The last thing to cover would be the soundtrack. I’m trying to think back to it now, but I am drawing a blank. I do remember that it worked with what the movie was going for. The use of sound was also good though. There are some noises that are driving Norval mad and I really thought that worked. Overall I would say that it worked for what was needed, but not a soundtrack I would revisit often.
Now with that said, I did really enjoy this movie. It went in a direction that I wasn’t expecting and the premise behind where they came up with the story is interesting. This is a brutal film that kept my interest and I like how everything plays out. The acting was strong and it doesn’t outstay its welcome. The effects did look realistic with them mostly being practical. The soundtrack didn’t necessarily stand out, but I had no issues. The use of sounds though in the house was effective. I would say that this movie is above average overall. This might be one I would revisit again before the year ends as well.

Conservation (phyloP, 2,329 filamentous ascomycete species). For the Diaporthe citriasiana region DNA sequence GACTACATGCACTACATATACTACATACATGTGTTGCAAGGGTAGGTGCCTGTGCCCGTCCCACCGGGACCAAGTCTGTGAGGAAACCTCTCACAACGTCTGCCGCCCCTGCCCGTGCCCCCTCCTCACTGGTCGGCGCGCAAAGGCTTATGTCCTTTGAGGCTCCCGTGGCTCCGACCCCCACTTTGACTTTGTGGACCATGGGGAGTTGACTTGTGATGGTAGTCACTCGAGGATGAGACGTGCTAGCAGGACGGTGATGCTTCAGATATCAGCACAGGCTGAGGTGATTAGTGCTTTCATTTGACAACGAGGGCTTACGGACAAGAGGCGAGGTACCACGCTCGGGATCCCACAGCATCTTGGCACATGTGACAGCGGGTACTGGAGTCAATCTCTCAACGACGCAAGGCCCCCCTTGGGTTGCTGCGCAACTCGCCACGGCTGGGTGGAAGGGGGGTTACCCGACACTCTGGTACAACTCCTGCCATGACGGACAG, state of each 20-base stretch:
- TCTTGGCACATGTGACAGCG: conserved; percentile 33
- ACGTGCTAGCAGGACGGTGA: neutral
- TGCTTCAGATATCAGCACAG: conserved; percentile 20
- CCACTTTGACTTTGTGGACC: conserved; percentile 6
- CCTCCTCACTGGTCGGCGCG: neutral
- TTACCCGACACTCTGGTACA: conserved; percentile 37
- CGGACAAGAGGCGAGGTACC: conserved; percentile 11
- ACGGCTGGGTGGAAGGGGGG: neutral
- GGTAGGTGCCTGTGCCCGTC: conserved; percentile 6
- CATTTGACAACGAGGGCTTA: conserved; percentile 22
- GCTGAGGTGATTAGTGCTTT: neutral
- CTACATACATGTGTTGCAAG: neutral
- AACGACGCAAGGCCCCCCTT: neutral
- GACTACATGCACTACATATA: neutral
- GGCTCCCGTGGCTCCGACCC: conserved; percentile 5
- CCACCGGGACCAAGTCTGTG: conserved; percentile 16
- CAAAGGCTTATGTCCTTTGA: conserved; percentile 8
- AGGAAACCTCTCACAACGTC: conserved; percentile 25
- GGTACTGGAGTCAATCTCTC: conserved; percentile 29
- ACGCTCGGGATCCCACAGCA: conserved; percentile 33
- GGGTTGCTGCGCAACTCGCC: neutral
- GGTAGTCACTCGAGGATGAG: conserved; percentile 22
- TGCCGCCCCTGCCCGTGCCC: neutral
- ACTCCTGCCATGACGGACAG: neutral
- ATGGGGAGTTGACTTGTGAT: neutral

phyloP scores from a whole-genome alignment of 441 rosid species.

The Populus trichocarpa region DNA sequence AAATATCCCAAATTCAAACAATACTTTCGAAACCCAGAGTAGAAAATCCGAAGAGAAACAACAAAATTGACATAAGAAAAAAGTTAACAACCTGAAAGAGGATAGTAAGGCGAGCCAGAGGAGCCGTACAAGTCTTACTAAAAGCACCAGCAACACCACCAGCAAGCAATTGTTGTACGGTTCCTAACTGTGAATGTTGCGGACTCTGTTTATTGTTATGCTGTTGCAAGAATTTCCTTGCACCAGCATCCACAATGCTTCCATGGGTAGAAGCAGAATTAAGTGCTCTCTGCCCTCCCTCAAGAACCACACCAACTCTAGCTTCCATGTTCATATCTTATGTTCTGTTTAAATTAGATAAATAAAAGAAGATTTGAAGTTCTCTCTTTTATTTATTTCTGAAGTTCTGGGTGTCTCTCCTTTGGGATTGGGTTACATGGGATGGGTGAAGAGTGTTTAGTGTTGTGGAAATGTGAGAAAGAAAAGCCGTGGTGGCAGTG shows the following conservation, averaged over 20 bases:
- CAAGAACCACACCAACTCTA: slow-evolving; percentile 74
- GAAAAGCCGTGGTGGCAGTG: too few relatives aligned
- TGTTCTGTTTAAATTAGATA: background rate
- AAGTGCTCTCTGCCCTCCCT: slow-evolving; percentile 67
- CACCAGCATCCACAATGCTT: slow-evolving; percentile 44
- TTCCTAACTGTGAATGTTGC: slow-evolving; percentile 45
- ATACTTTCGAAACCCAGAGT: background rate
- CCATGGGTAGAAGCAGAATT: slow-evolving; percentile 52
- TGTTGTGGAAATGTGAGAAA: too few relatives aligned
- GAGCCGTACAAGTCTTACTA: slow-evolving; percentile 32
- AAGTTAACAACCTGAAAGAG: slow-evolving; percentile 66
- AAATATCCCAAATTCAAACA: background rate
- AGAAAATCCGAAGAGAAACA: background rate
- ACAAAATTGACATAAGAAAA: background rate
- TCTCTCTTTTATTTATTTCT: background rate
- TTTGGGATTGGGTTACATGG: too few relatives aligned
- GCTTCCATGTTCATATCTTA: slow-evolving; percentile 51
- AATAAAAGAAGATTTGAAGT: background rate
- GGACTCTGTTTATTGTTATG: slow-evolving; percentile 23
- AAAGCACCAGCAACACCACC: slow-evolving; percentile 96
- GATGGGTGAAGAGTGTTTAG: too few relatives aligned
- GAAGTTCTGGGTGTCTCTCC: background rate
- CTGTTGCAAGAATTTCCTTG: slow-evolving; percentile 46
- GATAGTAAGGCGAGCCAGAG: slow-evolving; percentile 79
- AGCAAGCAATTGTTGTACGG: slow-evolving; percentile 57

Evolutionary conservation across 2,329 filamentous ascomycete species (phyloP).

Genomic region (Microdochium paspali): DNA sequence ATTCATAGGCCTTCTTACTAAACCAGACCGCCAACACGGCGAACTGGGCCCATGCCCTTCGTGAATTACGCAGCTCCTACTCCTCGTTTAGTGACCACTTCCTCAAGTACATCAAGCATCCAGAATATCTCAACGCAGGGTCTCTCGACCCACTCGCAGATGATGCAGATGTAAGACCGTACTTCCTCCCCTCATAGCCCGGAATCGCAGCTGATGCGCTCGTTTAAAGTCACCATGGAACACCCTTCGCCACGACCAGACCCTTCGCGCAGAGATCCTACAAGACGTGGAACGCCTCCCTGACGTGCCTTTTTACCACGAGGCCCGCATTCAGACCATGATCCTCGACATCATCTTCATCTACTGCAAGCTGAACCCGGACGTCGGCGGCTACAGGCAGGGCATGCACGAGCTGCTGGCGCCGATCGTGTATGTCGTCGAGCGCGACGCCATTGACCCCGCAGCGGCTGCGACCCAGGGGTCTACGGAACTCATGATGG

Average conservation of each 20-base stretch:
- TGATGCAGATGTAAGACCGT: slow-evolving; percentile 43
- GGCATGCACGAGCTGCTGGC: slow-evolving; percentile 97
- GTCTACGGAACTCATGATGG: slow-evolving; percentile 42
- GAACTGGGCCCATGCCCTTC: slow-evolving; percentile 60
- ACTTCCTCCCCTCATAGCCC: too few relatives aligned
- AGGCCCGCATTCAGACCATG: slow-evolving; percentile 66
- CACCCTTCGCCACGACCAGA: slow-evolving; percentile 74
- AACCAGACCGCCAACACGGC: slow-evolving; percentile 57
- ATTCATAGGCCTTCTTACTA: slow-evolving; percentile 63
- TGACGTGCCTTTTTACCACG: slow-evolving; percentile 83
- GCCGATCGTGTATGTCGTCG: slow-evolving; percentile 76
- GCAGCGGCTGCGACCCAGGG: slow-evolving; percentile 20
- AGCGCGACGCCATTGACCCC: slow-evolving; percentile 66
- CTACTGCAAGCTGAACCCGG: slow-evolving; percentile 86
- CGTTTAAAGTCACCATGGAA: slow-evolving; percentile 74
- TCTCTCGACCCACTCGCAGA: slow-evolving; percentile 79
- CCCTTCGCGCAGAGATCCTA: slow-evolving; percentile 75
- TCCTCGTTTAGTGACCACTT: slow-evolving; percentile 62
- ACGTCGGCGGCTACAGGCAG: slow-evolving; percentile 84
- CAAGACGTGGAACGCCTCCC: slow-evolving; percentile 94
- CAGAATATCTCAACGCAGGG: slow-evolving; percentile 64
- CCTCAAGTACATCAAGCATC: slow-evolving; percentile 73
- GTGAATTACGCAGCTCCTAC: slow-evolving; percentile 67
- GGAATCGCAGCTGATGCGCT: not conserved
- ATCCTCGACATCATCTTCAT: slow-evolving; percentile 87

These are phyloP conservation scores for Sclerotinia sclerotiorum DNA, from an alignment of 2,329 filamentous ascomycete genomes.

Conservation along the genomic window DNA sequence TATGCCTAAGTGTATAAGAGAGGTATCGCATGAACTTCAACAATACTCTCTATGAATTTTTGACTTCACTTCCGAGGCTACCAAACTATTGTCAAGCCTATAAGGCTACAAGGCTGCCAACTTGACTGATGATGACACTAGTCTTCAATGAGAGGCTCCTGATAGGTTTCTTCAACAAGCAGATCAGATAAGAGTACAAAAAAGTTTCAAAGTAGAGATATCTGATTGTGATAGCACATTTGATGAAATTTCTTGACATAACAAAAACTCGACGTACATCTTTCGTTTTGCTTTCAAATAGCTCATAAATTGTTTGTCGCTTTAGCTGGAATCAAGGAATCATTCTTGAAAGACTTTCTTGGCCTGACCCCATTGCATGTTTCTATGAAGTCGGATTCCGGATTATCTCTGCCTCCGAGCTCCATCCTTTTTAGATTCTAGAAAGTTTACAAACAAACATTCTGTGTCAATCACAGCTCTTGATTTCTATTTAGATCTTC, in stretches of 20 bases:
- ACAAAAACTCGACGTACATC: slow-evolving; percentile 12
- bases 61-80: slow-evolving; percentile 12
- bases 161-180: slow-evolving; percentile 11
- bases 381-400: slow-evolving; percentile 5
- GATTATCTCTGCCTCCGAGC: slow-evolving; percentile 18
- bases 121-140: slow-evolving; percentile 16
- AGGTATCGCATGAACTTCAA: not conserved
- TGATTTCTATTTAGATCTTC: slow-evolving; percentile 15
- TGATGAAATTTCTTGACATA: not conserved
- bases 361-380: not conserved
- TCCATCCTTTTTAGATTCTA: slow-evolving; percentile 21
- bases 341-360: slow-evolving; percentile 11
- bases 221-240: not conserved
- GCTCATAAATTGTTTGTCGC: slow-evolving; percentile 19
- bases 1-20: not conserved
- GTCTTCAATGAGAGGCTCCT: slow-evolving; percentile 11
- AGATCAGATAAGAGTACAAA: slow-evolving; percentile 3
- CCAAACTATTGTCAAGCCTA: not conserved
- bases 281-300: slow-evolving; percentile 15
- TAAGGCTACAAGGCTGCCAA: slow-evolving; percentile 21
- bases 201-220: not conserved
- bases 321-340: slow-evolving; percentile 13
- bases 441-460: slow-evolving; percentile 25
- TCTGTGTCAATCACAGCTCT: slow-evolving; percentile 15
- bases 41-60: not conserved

My Rating: 7.5 out of 10
Now this was a movie I thought I would bring this back here. The big reveal is that the noises draw Norval to a false wall in the hallway. He finds a photo album to discover that the man he thought was his dad isn’t really. The noises he’s been hearing are actually his real father, David (Martin Donovan) who’s been locked in a secret room. He goes there to talk with him and he wants Norval to kill the men who put him here. It turns out that his father is a bad guy. He fled to Thailand and robbed his friends who are Jethro, Dandy (Simon Chin) and Gordon. Norval is an artist who’s grown up in Beverly Hills when his mother doesn’t work. It turns out that his life has been completely funded by the money that his father stole. This was a pretty good reveal as to the truth of this, so Norval really has to decide to save his father, who’s a bad man or just walk away. The problem is that Jethro finds his tag on his luggage and knows where he lives. This helps with the change that comes over Norval in deciding what to do.